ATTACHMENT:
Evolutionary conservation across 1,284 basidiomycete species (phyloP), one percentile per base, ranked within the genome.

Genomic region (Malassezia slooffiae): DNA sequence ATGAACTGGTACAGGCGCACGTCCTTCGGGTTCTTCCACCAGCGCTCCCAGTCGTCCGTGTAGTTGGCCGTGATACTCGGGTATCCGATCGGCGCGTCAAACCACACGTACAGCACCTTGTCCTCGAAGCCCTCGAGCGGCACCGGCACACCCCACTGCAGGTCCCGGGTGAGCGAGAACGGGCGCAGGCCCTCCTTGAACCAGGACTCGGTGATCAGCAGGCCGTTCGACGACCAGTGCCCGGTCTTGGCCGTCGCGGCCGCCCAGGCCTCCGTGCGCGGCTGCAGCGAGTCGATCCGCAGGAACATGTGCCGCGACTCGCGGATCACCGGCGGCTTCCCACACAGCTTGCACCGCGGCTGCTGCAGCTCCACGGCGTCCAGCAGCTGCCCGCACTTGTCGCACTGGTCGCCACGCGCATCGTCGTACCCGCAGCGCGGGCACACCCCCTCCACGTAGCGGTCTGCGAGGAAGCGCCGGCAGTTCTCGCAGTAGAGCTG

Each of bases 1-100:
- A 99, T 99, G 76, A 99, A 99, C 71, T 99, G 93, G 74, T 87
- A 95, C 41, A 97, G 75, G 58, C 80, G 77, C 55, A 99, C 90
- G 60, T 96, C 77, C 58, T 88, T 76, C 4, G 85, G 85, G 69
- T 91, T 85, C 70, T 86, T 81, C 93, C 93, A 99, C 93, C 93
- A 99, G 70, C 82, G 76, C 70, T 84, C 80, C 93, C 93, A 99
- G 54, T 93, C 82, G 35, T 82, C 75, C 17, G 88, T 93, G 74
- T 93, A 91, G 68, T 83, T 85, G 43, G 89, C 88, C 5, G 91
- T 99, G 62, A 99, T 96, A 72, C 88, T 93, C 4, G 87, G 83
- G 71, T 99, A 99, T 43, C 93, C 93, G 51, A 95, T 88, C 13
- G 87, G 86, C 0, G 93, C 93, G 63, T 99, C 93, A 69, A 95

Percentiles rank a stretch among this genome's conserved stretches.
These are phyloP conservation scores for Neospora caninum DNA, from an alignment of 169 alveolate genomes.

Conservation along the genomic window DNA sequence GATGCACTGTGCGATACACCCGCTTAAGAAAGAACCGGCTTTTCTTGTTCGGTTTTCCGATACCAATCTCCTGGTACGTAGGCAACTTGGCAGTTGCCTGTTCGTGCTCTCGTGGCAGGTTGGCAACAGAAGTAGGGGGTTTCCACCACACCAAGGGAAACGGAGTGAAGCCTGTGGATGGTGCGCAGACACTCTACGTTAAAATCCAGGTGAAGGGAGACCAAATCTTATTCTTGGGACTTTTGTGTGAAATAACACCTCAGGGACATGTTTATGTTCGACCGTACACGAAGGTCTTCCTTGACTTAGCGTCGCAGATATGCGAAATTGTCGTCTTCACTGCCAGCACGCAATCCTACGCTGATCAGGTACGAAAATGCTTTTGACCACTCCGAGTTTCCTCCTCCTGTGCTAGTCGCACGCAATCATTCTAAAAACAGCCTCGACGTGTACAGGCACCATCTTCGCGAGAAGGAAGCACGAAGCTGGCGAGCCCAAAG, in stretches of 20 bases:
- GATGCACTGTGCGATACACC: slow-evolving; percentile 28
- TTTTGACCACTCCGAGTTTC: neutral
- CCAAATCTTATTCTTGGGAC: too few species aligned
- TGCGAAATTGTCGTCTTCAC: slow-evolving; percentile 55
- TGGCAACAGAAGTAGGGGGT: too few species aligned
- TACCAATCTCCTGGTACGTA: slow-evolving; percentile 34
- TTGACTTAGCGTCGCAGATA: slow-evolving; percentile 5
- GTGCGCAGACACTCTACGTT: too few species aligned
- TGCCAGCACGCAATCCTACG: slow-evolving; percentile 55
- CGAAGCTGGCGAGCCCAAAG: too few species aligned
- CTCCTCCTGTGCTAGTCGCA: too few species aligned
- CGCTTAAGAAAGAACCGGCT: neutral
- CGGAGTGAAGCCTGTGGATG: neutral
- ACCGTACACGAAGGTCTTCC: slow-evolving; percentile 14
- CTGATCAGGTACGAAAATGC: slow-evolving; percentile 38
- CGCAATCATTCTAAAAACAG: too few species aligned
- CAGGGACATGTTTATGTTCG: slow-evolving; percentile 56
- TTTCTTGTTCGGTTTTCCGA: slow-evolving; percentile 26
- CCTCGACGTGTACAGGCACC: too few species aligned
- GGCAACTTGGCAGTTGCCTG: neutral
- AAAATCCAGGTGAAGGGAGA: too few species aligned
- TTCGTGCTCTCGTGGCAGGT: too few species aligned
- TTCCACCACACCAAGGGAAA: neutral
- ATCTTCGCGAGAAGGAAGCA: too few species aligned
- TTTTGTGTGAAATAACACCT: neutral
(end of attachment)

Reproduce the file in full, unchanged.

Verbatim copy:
Evolutionary conservation across 1,284 basidiomycete species (phyloP), one percentile per base, ranked within the genome.

Genomic region (Malassezia slooffiae): DNA sequence ATGAACTGGTACAGGCGCACGTCCTTCGGGTTCTTCCACCAGCGCTCCCAGTCGTCCGTGTAGTTGGCCGTGATACTCGGGTATCCGATCGGCGCGTCAAACCACACGTACAGCACCTTGTCCTCGAAGCCCTCGAGCGGCACCGGCACACCCCACTGCAGGTCCCGGGTGAGCGAGAACGGGCGCAGGCCCTCCTTGAACCAGGACTCGGTGATCAGCAGGCCGTTCGACGACCAGTGCCCGGTCTTGGCCGTCGCGGCCGCCCAGGCCTCCGTGCGCGGCTGCAGCGAGTCGATCCGCAGGAACATGTGCCGCGACTCGCGGATCACCGGCGGCTTCCCACACAGCTTGCACCGCGGCTGCTGCAGCTCCACGGCGTCCAGCAGCTGCCCGCACTTGTCGCACTGGTCGCCACGCGCATCGTCGTACCCGCAGCGCGGGCACACCCCCTCCACGTAGCGGTCTGCGAGGAAGCGCCGGCAGTTCTCGCAGTAGAGCTG

Each of bases 1-100:
- A 99, T 99, G 76, A 99, A 99, C 71, T 99, G 93, G 74, T 87
- A 95, C 41, A 97, G 75, G 58, C 80, G 77, C 55, A 99, C 90
- G 60, T 96, C 77, C 58, T 88, T 76, C 4, G 85, G 85, G 69
- T 91, T 85, C 70, T 86, T 81, C 93, C 93, A 99, C 93, C 93
- A 99, G 70, C 82, G 76, C 70, T 84, C 80, C 93, C 93, A 99
- G 54, T 93, C 82, G 35, T 82, C 75, C 17, G 88, T 93, G 74
- T 93, A 91, G 68, T 83, T 85, G 43, G 89, C 88, C 5, G 91
- T 99, G 62, A 99, T 96, A 72, C 88, T 93, C 4, G 87, G 83
- G 71, T 99, A 99, T 43, C 93, C 93, G 51, A 95, T 88, C 13
- G 87, G 86, C 0, G 93, C 93, G 63, T 99, C 93, A 69, A 95

Percentiles rank a stretch among this genome's conserved stretches.
These are phyloP conservation scores for Neospora caninum DNA, from an alignment of 169 alveolate genomes.

Conservation along the genomic window DNA sequence GATGCACTGTGCGATACACCCGCTTAAGAAAGAACCGGCTTTTCTTGTTCGGTTTTCCGATACCAATCTCCTGGTACGTAGGCAACTTGGCAGTTGCCTGTTCGTGCTCTCGTGGCAGGTTGGCAACAGAAGTAGGGGGTTTCCACCACACCAAGGGAAACGGAGTGAAGCCTGTGGATGGTGCGCAGACACTCTACGTTAAAATCCAGGTGAAGGGAGACCAAATCTTATTCTTGGGACTTTTGTGTGAAATAACACCTCAGGGACATGTTTATGTTCGACCGTACACGAAGGTCTTCCTTGACTTAGCGTCGCAGATATGCGAAATTGTCGTCTTCACTGCCAGCACGCAATCCTACGCTGATCAGGTACGAAAATGCTTTTGACCACTCCGAGTTTCCTCCTCCTGTGCTAGTCGCACGCAATCATTCTAAAAACAGCCTCGACGTGTACAGGCACCATCTTCGCGAGAAGGAAGCACGAAGCTGGCGAGCCCAAAG, in stretches of 20 bases:
- GATGCACTGTGCGATACACC: slow-evolving; percentile 28
- TTTTGACCACTCCGAGTTTC: neutral
- CCAAATCTTATTCTTGGGAC: too few species aligned
- TGCGAAATTGTCGTCTTCAC: slow-evolving; percentile 55
- TGGCAACAGAAGTAGGGGGT: too few species aligned
- TACCAATCTCCTGGTACGTA: slow-evolving; percentile 34
- TTGACTTAGCGTCGCAGATA: slow-evolving; percentile 5
- GTGCGCAGACACTCTACGTT: too few species aligned
- TGCCAGCACGCAATCCTACG: slow-evolving; percentile 55
- CGAAGCTGGCGAGCCCAAAG: too few species aligned
- CTCCTCCTGTGCTAGTCGCA: too few species aligned
- CGCTTAAGAAAGAACCGGCT: neutral
- CGGAGTGAAGCCTGTGGATG: neutral
- ACCGTACACGAAGGTCTTCC: slow-evolving; percentile 14
- CTGATCAGGTACGAAAATGC: slow-evolving; percentile 38
- CGCAATCATTCTAAAAACAG: too few species aligned
- CAGGGACATGTTTATGTTCG: slow-evolving; percentile 56
- TTTCTTGTTCGGTTTTCCGA: slow-evolving; percentile 26
- CCTCGACGTGTACAGGCACC: too few species aligned
- GGCAACTTGGCAGTTGCCTG: neutral
- AAAATCCAGGTGAAGGGAGA: too few species aligned
- TTCGTGCTCTCGTGGCAGGT: too few species aligned
- TTCCACCACACCAAGGGAAA: neutral
- ATCTTCGCGAGAAGGAAGCA: too few species aligned
- TTTTGTGTGAAATAACACCT: neutral